Ecuador // The southern sierra //

Parque Nacional Cajas

Only 35km northwest of Cuenca, PARQUE NACIONAL CAJAS is one of the most beautiful wilderness areas in Ecuador: a wild, primeval landscape of craggy hills and glacier-scoured valleys studded with a breathtaking quantity of lakes (235 at last count), glinting like jewels against the mottled earth and rock surrounding them. Spread over 290 square kilometres of high páramo (3000–4500m), the park offers superb hiking and trout fishing opportunities and – despite sitting on the doorstep of a major city – a tremendous sense of solitude, with visitors kept at bay by the rain and fog that so frequently plague the area. This inhospitable environment harbours more flora and fauna than first impressions might suggest: native quinua trees, with their gnarled and twisted branches, grow alongside the rivers that thread through the park, and many species of shrubs and flowers adapted to harsh climates – such as the orange-flowered chuqiragua – survive on the moorland. There’s also a tract of dense, humid cloudforest, peppered with orchids and bromeliads, on the eastern edge of the park. The park is also home to wildcats, pumas, deer and some spectacled bears, though you’re far more likely to see ducks, rabbits and perhaps some recently reintroduced llamas. Cajas is also rich in birdlife, including woodpeckers, hummingbirds, mountain toucans and Andean condors. Human relics include a scattering of pre-Hispanic ruins, probably of former shelters for those travelling between the sierra and the coast, as well as a four-kilometre restored section of the Ingañán, an old Inca road, conserving much of its original paving.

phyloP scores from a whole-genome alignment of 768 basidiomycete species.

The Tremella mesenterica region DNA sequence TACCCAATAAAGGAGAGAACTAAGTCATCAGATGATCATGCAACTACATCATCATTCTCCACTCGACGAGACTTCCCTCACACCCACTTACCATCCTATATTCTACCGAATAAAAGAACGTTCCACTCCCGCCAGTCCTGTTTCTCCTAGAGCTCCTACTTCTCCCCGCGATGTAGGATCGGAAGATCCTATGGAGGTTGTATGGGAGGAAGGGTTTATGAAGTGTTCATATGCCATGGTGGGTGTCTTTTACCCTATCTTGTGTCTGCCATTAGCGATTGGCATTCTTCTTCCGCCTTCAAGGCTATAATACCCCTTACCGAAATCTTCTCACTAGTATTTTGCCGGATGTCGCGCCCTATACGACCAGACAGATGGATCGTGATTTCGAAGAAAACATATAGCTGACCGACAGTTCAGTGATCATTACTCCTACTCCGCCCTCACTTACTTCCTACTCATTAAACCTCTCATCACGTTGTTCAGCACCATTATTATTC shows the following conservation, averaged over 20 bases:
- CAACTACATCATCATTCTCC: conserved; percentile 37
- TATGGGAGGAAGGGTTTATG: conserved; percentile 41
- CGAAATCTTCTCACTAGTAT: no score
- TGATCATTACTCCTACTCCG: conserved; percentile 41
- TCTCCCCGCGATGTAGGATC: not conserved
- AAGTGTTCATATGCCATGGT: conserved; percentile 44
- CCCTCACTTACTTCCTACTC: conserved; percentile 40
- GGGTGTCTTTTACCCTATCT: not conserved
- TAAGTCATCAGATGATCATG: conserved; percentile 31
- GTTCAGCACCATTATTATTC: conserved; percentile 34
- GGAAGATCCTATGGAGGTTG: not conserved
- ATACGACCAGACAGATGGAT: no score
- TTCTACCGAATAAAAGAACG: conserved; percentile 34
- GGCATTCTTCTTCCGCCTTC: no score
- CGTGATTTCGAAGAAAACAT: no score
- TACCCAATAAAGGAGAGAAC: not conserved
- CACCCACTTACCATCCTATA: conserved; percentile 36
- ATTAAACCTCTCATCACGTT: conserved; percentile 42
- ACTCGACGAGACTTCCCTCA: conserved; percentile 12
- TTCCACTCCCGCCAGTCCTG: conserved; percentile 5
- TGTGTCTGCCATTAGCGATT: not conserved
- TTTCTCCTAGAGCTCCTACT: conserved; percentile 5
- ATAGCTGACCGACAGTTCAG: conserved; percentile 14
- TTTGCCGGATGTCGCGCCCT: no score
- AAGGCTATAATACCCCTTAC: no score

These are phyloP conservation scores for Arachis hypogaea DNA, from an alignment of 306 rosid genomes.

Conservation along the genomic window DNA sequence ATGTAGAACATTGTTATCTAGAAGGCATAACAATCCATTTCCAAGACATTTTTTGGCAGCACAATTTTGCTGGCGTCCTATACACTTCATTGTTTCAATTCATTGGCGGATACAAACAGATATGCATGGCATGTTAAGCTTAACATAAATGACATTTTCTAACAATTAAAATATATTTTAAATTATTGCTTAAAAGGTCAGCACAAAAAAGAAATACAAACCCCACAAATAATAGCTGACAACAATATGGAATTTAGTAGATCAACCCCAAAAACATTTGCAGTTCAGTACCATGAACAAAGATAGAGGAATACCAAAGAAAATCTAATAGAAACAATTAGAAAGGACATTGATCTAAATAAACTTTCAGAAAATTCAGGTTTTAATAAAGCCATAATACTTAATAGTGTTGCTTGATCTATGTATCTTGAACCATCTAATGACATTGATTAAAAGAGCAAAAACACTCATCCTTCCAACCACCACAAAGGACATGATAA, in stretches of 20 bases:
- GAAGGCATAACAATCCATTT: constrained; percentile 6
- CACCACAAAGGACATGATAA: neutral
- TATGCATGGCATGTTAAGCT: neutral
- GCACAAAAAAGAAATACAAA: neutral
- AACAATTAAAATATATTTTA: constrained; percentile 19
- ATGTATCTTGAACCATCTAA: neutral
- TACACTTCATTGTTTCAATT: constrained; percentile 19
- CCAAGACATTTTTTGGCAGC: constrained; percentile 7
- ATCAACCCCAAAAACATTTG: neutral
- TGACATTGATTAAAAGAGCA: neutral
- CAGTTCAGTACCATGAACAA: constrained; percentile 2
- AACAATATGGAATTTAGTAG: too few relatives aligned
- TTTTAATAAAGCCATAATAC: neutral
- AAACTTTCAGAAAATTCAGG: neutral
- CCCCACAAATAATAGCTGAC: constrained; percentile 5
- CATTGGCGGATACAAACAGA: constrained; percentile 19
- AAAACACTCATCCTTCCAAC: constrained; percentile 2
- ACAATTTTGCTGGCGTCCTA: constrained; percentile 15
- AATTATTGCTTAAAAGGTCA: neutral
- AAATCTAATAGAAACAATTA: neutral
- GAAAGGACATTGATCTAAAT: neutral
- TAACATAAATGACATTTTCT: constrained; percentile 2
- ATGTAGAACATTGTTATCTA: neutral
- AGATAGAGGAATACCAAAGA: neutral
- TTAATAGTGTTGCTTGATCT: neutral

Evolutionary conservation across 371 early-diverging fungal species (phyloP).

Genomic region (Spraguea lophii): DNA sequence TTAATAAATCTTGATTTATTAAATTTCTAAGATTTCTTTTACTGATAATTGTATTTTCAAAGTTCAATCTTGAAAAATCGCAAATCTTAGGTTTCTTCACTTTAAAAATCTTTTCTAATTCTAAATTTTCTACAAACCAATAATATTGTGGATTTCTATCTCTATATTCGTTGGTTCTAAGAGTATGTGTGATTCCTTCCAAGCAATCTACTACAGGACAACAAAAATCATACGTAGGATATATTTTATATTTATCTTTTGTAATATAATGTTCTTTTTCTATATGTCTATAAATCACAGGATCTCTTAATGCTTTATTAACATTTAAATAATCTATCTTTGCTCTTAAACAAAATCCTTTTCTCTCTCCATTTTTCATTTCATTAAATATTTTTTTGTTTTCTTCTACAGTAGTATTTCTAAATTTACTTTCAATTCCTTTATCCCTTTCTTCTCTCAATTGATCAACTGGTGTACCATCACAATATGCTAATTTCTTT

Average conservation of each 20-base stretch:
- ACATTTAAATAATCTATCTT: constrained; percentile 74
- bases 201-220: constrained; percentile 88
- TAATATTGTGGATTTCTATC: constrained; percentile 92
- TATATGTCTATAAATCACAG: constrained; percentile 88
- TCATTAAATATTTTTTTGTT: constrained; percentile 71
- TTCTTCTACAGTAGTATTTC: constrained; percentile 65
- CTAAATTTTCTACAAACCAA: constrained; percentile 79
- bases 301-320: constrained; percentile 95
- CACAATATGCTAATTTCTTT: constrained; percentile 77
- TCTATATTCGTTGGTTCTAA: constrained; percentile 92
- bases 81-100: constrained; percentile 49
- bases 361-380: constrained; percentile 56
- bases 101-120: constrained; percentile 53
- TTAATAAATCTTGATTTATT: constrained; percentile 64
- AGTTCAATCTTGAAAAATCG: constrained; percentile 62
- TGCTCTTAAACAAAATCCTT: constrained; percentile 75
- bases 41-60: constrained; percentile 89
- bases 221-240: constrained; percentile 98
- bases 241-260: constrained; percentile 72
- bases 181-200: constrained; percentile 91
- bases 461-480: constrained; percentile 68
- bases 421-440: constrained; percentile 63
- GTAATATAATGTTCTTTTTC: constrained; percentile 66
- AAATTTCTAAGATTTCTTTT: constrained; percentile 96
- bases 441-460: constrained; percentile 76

The best place to start exploring Parque Nacional Cajas is at the Information Centre  on the edge of the shimmering Laguna Toreadora, easily reached from Cuenca along the paved highway running through the park on its way to the coast. This is where you register your visit, pay your $10 entrance fee (if you have not already done so at the Quinuas road control 8km closer to Cuenca) and pick up a free 1:70,000 colour map of the park.

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